The application and sustainable development of coral in traditional medicine and its chemical composition, pharmacology, toxicology, and clinical research

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    This review discusses the variety, chemical composition, pharmacological effects, toxicology, and clinical research of corals used in traditional medicine in the past two decades. At present, several types of medicinal coral resources are identified, which are used in 56 formulas such as traditional Chinese medicine, Tibetan medicine, Mongolian medicine, and Uyghur medicine. A total of 34 families and 99 genera of corals are involved in medical research, with the Alcyoniidae family and Sarcophyton genus being the main research objects. Based on the structural types of compounds and the families and genera of corals, this review summarizes the compounds primarily reported during the period, including terpenoids, steroids, nitrogen-containing compounds, and other terpenoids dominated by sesquiterpene and diterpenes. The biological activities of coral include cytotoxicity (antitumor and anticancer), anti-inflammatory, analgesic, antibacterial, antiviral, immunosuppressive, antioxidant, and neurological properties, and a detailed summary of the mechanisms underlying these activities or related targets is provided. Coral toxicity mostly occurs in the marine ornamental soft coral Zoanthidae family, with palytoxin as the main toxic compound. In addition, nonpeptide neurotoxins are extracted from aquatic corals. The compatibility of coral-related preparations did not show significant acute toxicity, but if used for a long time, it will still cause toxicity to the liver, kidneys, lungs, and other internal organs in a dose-dependent manner. In clinical applications, individual application of coral is often used as a substitute for orthopedic materials to treat diseases such as bone defects and bone hyperplasia. Second, coral is primarily available in the form of compound preparations, such as Ershiwuwei Shanhu pills and Shanhu Qishiwei pills, which are widely used in the treatment of neurological diseases such as migraine, primary headache, epilepsy, cerebral infarction, hypertension, and other cardiovascular and cerebrovascular diseases. It is undeniable that the effectiveness of coral research has exacerbated the endangered status of corals. Therefore, there should be no distinction between the advantages and disadvantages of listed endangered species, and it is imperative to completely prohibit their use and provide equal protection to help them recover to their normal numbers. This article can provide some reference for research on coral chemical composition, biological activity, chemical ecology, and the discovery of marine drug lead compounds. At the same time, it calls for people to protect endangered corals from the perspectives of prohibition, substitution, and synthesis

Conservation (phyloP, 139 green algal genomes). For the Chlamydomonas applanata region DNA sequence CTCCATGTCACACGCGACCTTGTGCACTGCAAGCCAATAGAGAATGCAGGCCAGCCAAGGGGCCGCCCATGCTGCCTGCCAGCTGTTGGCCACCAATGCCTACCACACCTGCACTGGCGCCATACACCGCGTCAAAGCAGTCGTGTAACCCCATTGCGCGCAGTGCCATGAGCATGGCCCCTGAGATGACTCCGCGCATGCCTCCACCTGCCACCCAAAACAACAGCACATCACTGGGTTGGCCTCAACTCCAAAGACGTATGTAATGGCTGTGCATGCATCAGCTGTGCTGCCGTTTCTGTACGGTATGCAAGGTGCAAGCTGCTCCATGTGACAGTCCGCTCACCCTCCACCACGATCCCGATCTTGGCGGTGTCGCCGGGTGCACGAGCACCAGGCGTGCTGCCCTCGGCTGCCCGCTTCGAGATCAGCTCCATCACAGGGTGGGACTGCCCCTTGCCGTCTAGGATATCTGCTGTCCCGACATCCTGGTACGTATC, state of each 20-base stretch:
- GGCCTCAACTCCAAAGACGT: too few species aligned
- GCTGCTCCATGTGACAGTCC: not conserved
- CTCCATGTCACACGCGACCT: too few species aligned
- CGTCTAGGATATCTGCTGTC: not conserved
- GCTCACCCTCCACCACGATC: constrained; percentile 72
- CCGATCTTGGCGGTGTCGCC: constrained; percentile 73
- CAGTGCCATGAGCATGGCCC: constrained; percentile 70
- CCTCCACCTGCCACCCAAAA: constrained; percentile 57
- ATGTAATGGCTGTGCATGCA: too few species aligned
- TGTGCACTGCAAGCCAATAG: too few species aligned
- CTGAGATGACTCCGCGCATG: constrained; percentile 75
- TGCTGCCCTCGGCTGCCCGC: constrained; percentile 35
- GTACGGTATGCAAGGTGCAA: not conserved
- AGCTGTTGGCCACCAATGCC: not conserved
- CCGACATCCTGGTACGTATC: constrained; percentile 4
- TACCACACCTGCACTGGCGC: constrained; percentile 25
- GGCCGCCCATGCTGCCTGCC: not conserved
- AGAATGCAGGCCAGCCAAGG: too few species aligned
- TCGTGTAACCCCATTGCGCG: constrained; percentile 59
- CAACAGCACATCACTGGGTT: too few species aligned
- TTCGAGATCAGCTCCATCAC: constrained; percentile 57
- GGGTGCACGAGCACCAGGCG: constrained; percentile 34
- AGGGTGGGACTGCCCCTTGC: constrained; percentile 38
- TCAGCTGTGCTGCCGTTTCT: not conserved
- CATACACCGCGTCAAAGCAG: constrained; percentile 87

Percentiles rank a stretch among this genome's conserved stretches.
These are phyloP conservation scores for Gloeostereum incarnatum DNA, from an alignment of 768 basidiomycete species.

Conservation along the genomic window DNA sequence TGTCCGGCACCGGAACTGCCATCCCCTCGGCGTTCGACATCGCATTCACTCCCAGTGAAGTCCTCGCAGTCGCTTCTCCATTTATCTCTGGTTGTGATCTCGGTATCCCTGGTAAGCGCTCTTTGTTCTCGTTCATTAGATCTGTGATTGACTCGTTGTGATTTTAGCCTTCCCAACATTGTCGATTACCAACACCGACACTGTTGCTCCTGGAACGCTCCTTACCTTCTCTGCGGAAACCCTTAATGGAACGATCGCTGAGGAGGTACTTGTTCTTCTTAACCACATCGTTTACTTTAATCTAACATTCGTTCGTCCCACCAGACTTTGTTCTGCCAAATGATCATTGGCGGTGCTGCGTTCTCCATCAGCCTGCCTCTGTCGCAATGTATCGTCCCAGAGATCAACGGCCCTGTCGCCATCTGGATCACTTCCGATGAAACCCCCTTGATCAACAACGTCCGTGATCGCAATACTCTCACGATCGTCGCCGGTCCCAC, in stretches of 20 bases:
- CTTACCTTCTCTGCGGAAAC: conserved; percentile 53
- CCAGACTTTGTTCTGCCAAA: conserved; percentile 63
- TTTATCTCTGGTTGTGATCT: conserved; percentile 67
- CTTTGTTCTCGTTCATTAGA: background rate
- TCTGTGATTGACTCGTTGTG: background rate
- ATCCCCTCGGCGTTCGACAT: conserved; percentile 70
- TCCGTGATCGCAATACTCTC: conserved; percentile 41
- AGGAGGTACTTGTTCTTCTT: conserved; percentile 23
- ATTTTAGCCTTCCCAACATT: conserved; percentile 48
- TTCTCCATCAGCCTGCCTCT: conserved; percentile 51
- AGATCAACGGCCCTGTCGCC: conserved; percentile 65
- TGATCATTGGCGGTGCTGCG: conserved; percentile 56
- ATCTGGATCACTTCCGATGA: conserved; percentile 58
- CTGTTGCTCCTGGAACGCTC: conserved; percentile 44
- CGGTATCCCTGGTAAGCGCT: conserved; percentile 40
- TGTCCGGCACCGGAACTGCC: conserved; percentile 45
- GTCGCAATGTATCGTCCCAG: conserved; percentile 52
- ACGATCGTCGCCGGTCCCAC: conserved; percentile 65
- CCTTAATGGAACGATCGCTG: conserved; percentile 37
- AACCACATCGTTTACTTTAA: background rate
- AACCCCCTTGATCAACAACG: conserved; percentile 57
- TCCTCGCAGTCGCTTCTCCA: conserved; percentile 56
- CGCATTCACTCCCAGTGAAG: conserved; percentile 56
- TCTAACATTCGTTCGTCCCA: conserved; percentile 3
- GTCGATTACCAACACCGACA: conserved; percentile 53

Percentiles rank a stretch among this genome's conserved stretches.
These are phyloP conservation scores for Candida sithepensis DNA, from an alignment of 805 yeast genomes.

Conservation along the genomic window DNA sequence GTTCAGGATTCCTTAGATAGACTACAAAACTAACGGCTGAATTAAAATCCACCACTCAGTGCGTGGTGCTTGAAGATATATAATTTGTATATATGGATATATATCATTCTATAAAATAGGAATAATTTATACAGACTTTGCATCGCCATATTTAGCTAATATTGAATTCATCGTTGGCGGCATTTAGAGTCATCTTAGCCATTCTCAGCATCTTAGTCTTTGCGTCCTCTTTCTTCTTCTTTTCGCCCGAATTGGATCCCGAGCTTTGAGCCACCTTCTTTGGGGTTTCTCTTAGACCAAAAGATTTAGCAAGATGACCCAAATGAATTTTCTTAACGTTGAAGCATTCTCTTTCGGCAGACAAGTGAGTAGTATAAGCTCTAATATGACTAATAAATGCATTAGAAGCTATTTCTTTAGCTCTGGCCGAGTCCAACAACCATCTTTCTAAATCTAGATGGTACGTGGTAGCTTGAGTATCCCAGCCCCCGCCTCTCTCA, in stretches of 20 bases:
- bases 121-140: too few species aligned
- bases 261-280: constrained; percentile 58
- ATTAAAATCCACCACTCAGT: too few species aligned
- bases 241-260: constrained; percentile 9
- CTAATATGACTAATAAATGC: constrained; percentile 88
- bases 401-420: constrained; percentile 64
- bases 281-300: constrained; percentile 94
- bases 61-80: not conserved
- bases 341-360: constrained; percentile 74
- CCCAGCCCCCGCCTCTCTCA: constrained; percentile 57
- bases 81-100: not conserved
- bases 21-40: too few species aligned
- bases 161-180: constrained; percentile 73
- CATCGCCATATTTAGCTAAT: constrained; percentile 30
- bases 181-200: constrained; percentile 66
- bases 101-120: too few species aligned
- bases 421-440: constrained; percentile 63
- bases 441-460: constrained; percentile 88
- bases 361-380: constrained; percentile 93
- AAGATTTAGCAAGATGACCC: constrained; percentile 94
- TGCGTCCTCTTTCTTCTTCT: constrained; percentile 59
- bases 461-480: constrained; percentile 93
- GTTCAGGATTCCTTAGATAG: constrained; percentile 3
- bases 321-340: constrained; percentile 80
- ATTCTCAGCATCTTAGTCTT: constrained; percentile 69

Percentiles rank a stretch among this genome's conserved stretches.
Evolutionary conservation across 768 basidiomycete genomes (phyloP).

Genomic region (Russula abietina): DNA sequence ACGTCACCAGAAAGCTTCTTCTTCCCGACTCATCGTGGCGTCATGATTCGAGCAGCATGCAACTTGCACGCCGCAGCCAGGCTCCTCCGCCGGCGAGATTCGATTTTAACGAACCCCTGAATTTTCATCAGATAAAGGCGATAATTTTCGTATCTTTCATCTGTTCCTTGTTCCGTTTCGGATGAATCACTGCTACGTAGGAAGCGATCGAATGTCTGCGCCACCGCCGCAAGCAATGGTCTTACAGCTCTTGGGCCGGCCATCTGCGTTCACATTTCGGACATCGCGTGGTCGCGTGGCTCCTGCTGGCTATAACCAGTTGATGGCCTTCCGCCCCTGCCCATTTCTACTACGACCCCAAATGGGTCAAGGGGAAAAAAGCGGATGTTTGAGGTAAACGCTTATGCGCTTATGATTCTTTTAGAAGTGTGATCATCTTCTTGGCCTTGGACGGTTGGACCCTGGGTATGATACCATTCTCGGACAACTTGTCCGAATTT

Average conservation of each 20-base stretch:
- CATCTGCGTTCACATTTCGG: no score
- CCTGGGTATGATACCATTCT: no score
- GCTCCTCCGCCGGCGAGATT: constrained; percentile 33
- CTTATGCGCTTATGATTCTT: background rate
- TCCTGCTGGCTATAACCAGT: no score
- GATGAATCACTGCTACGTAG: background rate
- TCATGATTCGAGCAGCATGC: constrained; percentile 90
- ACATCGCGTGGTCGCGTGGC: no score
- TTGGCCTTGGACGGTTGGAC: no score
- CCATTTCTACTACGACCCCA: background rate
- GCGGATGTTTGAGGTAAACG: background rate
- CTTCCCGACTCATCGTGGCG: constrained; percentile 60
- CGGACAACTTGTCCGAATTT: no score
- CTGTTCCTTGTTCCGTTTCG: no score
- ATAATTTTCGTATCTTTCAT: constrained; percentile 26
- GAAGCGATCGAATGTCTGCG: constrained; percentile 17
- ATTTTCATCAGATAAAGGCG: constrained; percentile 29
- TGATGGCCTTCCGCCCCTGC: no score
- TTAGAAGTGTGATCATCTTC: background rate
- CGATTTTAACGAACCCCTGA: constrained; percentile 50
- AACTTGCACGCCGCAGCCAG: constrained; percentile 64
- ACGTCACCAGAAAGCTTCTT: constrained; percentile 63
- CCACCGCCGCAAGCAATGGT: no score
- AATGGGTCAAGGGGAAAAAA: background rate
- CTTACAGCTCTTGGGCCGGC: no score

PickBlue: Seismic Phase Picking for Ocean Bottom Seismometers With Deep Learning

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    Detecting phase arrivals and pinpointing the arrival times of seismic phases in seismograms is crucial for many seismological analysis workflows. For land station data, machine learning methods have already found widespread adoption. However, deep learning approaches are not yet commonly applied to ocean bottom data due to a lack of appropriate training data and models. Here, we compiled an extensive and labeled ocean bottom seismometer (OBS) data set from 15 deployments in different tectonic settings, comprising ∼90,000 P and ∼63,000 S manual picks from 13,190 events and 355 stations. We propose PickBlue, an adaptation of the two popular deep learning networks EQTransformer and PhaseNet. PickBlue joint processes three seismometer recordings in conjunction with a hydrophone component and is trained with the waveforms in the new database. The performance is enhanced by employing transfer learning, where initial weights are derived from models trained with land earthquake data. PickBlue significantly outperforms neural networks trained with land stations and models trained without hydrophone data. The model achieves a mean absolute deviation of 0.05 s for P-waves and 0.12 s for S-waves, and we apply the picker on the Hikurangi Ocean Bottom Tremor and Slow Slip OBS deployment offshore New Zealand. We integrate our data set and trained models into SeisBench to enable an easy and direct application in future deployments